Heart Benefits

The anti-inflammatory effects from Omega-3 in salmon oil can also benefit heart health. It can help reduce inflammation associated with heart failure, reduce muscle loss in the heart, and help reduce abnormal heart rhythms3. But fish oil alone cannot reverse or prevent all heart conditions! It’s extremely important to talk to your vet about an overall care plan for your dog’s heart health.

Kidney Benefits

Some studies have shown that adding Omega-3 to a dogs diet can help improve kidney function by reducing the amount of protein in their urine3. However, more research is needed in this area. It’s not quite clear how and how well Omega-3 works to improve kidney function.

Skin & Coat Benefits

There is abundant evidence to suggest that giving your dog a daily fish oil supplement, like salmon oil, can help improve the quality of their skin and coat2. This means a softer coat and glossier, shinier hair! It can also help with certain skin conditions, but it’s important to remember that fish oil alone can’t fix underlying health issues that cause come skin conditions.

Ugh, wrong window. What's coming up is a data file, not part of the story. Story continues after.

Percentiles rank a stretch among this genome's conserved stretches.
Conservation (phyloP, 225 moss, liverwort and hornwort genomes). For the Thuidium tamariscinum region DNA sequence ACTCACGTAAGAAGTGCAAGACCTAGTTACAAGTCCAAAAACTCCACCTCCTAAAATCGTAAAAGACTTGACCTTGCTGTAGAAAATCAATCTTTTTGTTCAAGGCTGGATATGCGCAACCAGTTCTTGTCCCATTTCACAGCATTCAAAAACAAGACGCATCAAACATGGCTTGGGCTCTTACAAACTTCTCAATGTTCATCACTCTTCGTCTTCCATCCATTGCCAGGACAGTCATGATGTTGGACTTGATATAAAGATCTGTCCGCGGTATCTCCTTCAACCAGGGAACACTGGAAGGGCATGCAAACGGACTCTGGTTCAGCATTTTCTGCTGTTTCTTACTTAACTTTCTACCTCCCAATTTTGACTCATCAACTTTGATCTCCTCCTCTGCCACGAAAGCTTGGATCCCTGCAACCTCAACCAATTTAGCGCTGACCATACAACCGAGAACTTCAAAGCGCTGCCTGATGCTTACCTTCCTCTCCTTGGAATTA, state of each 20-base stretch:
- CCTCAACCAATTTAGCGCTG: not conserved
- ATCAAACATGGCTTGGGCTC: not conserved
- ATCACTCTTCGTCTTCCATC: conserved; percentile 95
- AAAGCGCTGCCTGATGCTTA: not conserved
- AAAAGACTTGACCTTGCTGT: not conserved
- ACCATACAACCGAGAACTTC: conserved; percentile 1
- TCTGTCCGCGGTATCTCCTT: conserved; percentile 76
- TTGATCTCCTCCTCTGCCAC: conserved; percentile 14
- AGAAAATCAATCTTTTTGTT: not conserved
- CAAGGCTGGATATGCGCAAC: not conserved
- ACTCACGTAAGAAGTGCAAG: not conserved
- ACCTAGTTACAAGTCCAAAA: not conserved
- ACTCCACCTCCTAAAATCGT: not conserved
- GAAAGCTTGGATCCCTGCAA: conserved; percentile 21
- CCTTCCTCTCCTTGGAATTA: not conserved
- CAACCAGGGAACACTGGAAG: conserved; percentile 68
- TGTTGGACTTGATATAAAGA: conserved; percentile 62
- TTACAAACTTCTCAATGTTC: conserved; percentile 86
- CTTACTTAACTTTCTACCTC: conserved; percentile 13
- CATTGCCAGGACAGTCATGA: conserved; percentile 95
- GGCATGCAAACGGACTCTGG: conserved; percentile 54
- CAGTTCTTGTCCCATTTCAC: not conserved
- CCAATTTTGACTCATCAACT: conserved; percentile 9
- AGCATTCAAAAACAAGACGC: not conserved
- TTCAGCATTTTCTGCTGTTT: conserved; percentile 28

How To Choose A Fish Oil Supplement?

Be careful when choosing salmon oil supplements and other supplements for your dog. It’s important to choose a brand with high standards for quality. It’s best to ask your vet for brands they recommend and that they know to be safe.

  • Look for the exact quantities of Omega-3 and Omega-6 listed in the ingredients
  • Check for companies who use third-party-testing of their product
  • Avoid fish oil manufactured in countries known for lower-quality manufacturing standards for pets
  • Avoid salmon oil with unnecessary added ingredients
  • Consider fish oil companies who use wild-caught fish (they contain fewer contaminants)
  • Consider companies who use sustainable fishing practices
  • Check expiration dates: expired products are prone to rancidity which can actually ruin the health benefits of Omega fatty acids and even cause new problems